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History and Politics

History and Politics

By Fraser Cameron

27 August 2015

History as a political card



History and politics are more intertwined in East Asia than anywhere else in the world and rarely has a statement been more anticipated and digested than that by Japan’s Prime Minister Abe on 14 August to mark the 70th anniversary of the end of World War II. Would he apologise for Japan’s aggression in Korea, China and elsewhere in Asia during the 1930s and 40s? Would he tackle the sensitive issue of the comfort women? How would Korea and China react to the statement? And what would be the political consequences?

Abe had set up a history panel to advise him on the statement which had to take into account domestic and foreign opinion, especially the views and expectations of China and Korea. Inevitably reactions were mixed. Washington welcomed the statement while Beijing and Seoul pointed to the glass being half empty rather than half full. President Park said the statement left much to be desired.

Tensions over nationalism and identity in East Asia are closely inter-twined with domestic and foreign politics. The ruling Chinese communist party uses history to justify its leading role.  There are regular outbursts of anti-Japanese sentiments, but these do not always accord with Chinese economic and diplomatic interests. Indeed President Xi, as well as Abe and President Park, seem ready to consider the prospects for a bilateral and/or trilateral summit meeting to try and improve relations between the three major powers in East Asia.


Japan’s role in the 1930s and 40s remains hotly disputed in Japan and throughout Asia. The nationalists in Japan argue that Japan was under threat from Western powers and its military actions in Asia were motivated by anti-imperialist sentiment. Others accept that Japan was responsible for starting the war but argue over the words Tokyo should use to apologise for its actions. Abe’s statement mentioned the four key words (aggression, colonization, remorse and apology) that China and Korea had demanded – but not in the context most people would consider appropriate. There was no direct reference to comfort women, an issue that is highly sensitive in Korea, and which is disputed in Japan.

Beijing argues that Japanese aggression towards China in the 1930s must never be forgotten. Seoul emphasises the brutal Japanese rule of the Korean peninsula and the forced use of ‘comfort women’ by the military. President Park has been most critical of the Abe government for appearing to doubt the facts of the comfort women and has made a positive Japanese response on this issue as a sine qua non for improved relations with Tokyo.

According to polls, most Japanese think the government has apologised enough and have negative views about Korea – a view reciprocated by Koreans. Washington, a key ally of both countries, has been pressing both sides to resolve their differences and seek to work closer together in tackling the main security threats in the region.

The Abe statement tried to paint a more honourable narrative of Japan's wartime actions and to assure future generations of Japanese that they need not apologize for what took place in the past.  He stated that in the 1930s ‘Japan took the wrong course and advanced along the road to war’ during which the country ‘inflicted immeasurable damage and suffering on innocent people.’ He pledged that Japan would never again resort to the threat or use of force as a means of settling international disputes. There was, however, no specific mention of ‘comfort women’ although he did talk of making Japan a leader for women's human rights.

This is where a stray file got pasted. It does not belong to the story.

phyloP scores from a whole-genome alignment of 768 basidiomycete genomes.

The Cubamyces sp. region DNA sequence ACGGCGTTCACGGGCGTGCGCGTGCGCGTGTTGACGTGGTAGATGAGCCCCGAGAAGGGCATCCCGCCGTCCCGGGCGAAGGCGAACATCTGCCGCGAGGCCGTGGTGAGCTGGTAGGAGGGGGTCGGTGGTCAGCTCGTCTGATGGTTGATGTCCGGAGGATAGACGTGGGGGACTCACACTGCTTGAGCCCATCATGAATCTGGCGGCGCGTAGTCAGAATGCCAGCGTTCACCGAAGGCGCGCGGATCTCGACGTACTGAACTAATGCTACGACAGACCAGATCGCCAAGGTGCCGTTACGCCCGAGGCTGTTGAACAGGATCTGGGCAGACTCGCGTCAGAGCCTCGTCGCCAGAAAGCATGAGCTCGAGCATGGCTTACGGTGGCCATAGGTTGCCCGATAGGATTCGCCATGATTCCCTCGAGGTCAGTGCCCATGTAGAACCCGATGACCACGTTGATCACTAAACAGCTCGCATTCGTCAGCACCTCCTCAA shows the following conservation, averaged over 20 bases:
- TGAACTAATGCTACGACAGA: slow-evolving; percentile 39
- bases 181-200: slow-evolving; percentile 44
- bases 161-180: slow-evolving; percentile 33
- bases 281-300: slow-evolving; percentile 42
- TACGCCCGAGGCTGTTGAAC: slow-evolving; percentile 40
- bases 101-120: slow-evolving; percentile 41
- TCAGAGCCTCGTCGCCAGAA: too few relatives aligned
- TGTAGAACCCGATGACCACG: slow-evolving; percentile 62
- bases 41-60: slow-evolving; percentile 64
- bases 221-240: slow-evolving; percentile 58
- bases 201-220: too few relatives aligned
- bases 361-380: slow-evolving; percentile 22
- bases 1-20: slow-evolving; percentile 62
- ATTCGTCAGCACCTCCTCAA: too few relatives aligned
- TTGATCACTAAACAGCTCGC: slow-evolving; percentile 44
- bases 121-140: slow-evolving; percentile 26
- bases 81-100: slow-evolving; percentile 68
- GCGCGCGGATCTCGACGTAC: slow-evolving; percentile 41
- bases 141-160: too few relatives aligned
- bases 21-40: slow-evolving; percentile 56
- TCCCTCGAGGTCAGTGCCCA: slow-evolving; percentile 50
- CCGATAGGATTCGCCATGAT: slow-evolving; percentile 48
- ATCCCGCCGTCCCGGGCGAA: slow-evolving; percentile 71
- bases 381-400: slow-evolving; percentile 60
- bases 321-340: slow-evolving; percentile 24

The following day the Japanese emperor issued a statement that was more apologetic than that of Abe. The emperor spoke of ‘deep remorse’ for Japan’s actions during World War. 


Official reactions from Beijing and Seoul were rather critical while Washington and Canberra welcomed the statement. So far there has been no official EU reaction. Beijing called for a ‘clean break’ with the past and criticised the visit of three Cabinet ministers to the Yasukuni shrine. President Park said the statement ‘did not live up to expectations.’ She welcomed parts of the statement but regretted the omissions, especially on comfort women. Washington and Canberra both pointed to the exemplary international role that Japan has played since the end of the war. The domestic reaction in Japan was predictably along partisan lines. The ruling coalition praised it as balanced while the opposition criticised it for blurred messages.


The Abe statement was clear in reaffirming past government apologies and setting out Japan’s desire to be a peace-loving responsible international partner. But it was also ambiguous in certain areas such as the comfort women and will allow Japan’s critics to continue to use the history weapon. Unfortunately, Japan has never undergone the kind of internal soul-searching and wholehearted rejection of its war role that has taken place in Germany. This was referred to by Angela Merkel in a speech during her March visit to Tokyo this year. There remain many deniers of what happened in the 1930s and 40s and Japanese history textbooks and museums, eg Yasukuni, leave much to be desired. It is doubtful that this situation will change in the foreseeable future which means that despite Abe’s statement Japan’s neighbours will continue to criticise it as and when they feel it brings advantages.